13
$\begingroup$

enter image description here

Specifically the holes in the mesh. Not sure the best way to approach this. I've tested using a Voronoi Texture with Displacement but to even get a somewhat similar design the polycount becomes too extreme.

Any Help is appreciated, thank you!

$\endgroup$
2
  • $\begingroup$ don't you want to simply fake it with a Bump node? $\endgroup$
    – moonboots
    Mar 6, 2022 at 17:24
  • $\begingroup$ i would prefer real geometry, don't think I'll get the depth i am looking for with just a Bump $\endgroup$ Mar 6, 2022 at 17:35

2 Answers 2

28
$\begingroup$

So many ways to go about it that it's hard to give a definitive answer, but here are some methods and resources you might wanna look at:

  1. Just trial and error with various modifiers. Here's the default monkey with some modifiers on it I just put together in about 45 seconds:

enter image description here

  1. The Tissue add-on (free). It can look intimidating at first, but it's actually relatively straightforward and really flexible and powerful once you learn it. It comes with Blender already, but the Github version is usually a little ahead in terms of updates. The documentation is very helpful.

enter image description here

  1. Geometry Nodes. Not entirely different from using modifiers, or Tissue, but it can be more performant and flexible, not to mention future-proof, than both. The example below is from Benny Govaert's Twitter. There's a YouTube video by Jimmy Gunawan which takes that node setup from Twitter to recreate and expand upon it. It mostly revolves around the Dual Mesh node, which is also a feature in Tissue.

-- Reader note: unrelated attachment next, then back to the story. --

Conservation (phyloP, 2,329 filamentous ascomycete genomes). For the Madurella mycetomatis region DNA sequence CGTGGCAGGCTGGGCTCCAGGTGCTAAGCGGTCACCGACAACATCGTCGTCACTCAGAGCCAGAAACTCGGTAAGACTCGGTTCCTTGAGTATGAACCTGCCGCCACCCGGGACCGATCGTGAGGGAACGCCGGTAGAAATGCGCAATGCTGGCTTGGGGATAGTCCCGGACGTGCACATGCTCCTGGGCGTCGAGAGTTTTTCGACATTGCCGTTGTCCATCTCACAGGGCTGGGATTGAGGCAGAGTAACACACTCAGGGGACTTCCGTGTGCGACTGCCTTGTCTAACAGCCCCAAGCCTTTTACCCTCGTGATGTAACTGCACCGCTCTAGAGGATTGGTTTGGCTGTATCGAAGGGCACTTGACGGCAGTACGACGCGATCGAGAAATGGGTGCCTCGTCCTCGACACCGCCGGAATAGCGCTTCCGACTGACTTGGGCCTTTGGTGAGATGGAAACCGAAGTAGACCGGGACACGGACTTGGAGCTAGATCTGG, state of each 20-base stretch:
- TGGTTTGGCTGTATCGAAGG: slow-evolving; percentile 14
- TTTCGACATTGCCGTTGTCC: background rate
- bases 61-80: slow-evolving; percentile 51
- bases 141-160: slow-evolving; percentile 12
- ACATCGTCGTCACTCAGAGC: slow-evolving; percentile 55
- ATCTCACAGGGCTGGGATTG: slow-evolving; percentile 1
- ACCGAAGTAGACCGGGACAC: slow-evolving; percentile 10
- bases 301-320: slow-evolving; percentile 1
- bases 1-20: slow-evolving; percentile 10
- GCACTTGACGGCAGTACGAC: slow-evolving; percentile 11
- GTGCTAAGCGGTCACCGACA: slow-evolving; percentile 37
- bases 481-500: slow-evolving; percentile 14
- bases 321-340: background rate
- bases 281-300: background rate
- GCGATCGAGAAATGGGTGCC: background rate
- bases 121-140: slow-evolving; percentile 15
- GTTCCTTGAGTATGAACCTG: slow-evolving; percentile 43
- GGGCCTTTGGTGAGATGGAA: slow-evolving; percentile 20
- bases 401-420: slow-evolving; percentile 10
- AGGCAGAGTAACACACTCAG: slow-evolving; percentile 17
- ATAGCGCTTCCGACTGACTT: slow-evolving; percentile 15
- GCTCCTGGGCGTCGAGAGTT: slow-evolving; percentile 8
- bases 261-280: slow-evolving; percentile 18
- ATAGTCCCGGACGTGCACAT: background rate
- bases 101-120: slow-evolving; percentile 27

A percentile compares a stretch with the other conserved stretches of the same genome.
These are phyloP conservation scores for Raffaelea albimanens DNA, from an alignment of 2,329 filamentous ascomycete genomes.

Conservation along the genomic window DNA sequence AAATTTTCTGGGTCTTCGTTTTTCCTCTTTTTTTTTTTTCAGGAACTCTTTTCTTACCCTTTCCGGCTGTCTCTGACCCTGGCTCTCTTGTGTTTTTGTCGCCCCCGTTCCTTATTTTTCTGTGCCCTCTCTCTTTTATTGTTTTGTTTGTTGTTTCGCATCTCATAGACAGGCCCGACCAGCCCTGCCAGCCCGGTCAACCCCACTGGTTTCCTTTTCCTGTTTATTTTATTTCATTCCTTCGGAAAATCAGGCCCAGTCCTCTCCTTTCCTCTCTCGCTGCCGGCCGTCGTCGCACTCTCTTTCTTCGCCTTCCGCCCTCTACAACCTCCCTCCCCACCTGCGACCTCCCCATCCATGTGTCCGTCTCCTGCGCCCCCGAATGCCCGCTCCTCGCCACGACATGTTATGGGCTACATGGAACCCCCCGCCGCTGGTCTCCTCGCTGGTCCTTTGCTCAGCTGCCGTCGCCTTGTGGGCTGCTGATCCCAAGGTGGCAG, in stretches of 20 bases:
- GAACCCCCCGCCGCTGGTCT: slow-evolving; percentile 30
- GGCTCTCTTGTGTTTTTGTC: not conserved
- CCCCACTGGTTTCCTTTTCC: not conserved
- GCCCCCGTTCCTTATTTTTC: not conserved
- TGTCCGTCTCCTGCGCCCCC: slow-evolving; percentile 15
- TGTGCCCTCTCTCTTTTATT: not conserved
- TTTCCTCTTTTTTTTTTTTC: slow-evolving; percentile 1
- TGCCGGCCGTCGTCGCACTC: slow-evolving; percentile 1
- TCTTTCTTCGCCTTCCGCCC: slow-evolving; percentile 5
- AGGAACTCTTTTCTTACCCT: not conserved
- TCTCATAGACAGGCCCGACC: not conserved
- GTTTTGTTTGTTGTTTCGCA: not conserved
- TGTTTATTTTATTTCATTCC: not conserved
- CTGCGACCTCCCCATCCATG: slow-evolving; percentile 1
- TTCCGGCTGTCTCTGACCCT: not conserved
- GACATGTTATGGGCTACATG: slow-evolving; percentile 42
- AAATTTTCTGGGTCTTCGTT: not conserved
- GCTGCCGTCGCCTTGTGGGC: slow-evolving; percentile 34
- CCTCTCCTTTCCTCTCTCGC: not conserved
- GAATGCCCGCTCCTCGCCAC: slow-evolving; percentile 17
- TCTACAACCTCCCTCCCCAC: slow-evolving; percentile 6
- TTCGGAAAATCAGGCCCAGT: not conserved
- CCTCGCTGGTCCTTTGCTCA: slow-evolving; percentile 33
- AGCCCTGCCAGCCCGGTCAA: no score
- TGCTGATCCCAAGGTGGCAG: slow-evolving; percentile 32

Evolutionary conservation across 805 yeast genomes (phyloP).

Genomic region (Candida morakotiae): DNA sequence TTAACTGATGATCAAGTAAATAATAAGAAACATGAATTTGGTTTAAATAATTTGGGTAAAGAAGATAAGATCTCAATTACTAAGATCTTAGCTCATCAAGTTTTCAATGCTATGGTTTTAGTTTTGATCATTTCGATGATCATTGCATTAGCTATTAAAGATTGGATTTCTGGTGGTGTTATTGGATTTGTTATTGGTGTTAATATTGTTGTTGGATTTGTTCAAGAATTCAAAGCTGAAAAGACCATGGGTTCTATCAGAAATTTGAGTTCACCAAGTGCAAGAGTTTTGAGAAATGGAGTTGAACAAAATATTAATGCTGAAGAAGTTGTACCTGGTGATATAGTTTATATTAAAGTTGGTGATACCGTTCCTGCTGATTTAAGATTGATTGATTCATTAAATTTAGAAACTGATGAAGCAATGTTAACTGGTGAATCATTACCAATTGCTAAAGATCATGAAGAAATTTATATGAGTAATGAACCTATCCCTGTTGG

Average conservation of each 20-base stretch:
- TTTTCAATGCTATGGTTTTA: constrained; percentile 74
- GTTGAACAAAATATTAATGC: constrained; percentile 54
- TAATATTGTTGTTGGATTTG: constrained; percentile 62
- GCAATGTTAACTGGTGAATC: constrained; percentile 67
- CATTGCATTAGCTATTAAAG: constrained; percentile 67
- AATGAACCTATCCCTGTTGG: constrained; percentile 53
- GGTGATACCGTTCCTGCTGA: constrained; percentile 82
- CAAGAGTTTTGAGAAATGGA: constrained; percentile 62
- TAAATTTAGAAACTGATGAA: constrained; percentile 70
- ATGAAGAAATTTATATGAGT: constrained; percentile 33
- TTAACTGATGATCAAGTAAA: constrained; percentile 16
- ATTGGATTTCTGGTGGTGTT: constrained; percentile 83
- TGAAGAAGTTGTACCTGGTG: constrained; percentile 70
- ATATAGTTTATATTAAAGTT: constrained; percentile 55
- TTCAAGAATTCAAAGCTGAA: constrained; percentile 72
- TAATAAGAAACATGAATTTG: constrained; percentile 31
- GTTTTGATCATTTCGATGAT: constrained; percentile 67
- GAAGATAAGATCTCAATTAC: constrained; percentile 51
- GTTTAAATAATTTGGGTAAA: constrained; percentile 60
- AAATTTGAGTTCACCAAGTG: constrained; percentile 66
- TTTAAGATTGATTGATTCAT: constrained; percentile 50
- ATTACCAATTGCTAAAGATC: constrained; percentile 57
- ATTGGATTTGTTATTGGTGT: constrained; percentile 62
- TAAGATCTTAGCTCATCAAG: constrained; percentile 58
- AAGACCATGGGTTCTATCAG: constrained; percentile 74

enter image description here

  1. BY-GEN add-on (free, with some paid presets).
$\endgroup$
12
$\begingroup$

In order to keep a rather low-polygon mesh, you could create an icosphere, bevel all in Edit mode:

enter image description here

Select one of the resulting hexagons, then ShiftG (Select Similar) > Polygon Sides and AltE > Extrude Faces Along Normals:

enter image description here

Shade Smooth your object, give it a Subdivision Surface modifier:

enter image description here

In Sculpt mode, deform it with the Grab brush and others:

enter image description here

From Kuboå's answer I realize that you may need hollow holes, in that case remove the hexagons, give your object a Solidify before the Subdivision Surface:

enter image description here

Then deform:

enter image description here

$\endgroup$

You must log in to answer this question.

Not the answer you're looking for? Browse other questions tagged .